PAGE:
About 13,000 investors owed around $400 million in one of the country's largest finance company collapses will get a small payout next month.
John Fisk, Strategic Finance receiver, has just issued an update on the business, saying he hopes to make a distribution as soon as he gets money from property sales.
"Based on the number of properties under contract and subject to those sales settling, we expect that a further distribution is likely to be made in April," he told investors.
So far, secured debenture holders have received 7c in the dollar, equating to $26 million.
Many investors were elderly people, whose life savings were lost in the collapse of the Princes Wharf-based businesses headed by rugby legend Jock Hobbs, alongside Marc Lindale and Kerry Finnigan. Strategic ceased trading in March 2010.
Since then, about $94 million had been recovered from borrowers who got money from various Strategic entities, Fisk indicated.
But only $32 million went directly to Strategic "with the balance being paid to prior ranking security holders and to cover direct sale costs".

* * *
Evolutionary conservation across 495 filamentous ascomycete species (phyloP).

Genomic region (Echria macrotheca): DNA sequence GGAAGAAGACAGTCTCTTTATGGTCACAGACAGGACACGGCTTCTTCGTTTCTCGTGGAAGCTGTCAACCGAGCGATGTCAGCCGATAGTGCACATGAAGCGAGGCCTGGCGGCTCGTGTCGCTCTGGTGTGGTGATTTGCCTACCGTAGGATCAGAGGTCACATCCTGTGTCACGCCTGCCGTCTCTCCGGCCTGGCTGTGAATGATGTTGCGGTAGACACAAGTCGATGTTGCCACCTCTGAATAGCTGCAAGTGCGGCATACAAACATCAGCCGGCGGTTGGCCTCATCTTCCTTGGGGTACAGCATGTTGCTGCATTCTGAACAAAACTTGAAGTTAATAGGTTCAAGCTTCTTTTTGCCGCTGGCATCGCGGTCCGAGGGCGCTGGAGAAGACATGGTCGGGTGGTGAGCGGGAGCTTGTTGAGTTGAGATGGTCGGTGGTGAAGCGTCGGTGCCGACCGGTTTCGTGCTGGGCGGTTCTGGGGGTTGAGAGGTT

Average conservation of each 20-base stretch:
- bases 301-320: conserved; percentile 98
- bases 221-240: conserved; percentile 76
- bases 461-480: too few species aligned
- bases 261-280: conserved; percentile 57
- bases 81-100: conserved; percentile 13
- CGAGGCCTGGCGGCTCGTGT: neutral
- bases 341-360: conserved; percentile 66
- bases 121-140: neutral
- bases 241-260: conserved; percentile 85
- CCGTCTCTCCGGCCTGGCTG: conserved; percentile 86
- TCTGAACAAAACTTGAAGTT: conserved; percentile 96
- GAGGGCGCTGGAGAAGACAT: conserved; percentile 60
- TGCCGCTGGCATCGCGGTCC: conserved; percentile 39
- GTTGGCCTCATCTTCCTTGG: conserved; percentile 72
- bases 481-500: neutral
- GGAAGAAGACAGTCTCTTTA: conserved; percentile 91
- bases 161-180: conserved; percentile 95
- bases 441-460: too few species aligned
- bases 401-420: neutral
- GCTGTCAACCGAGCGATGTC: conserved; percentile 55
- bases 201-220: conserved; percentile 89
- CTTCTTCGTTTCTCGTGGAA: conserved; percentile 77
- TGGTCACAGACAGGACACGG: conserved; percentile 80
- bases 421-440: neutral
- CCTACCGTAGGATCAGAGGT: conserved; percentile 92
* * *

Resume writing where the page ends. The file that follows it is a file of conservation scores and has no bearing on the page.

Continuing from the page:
The level of recovery was lower in the past four months "due to the Christmas period".
Property in Fiji was sold, with funds payable over a period.
"In this case Strategic did not hold a first ranking mortgage and did not have control of the sales process. The amount payable to Strategic provides a better outcome than if Strategic had not agreed to the sale," Fisk said.
Strategic money helped to fund Neville Mahon's Fiji Beach Resort & Spa managed by Hilton.
The financier was behind several Pacific properties, including three Rarotonga resorts.
"Two resorts in Rarotonga are now subject to unconditional contracts and we are awaiting the necessary regulatory approvals so these sales can settle. We estimate that settlement will occur in April," Fisk said in the latest update.
Fisk predicted investors would get 12 per cent to 26 per cent of their outstanding principal back.
The Financial Markets Authority indicated late last year that it would announce what action, if any, it might take against those behind Strategic.
Options ranged from laying charges - as with Hanover, South Canterbury Finance and others - or ceasing its involvement without any action.
Fisk said PwC had co-operated in full with the FMA over Strategic.
"We had interviews with the FMA and provided them with documents they requested," he said.
An FMA spokesman said this week that the Strategic probe was not completed.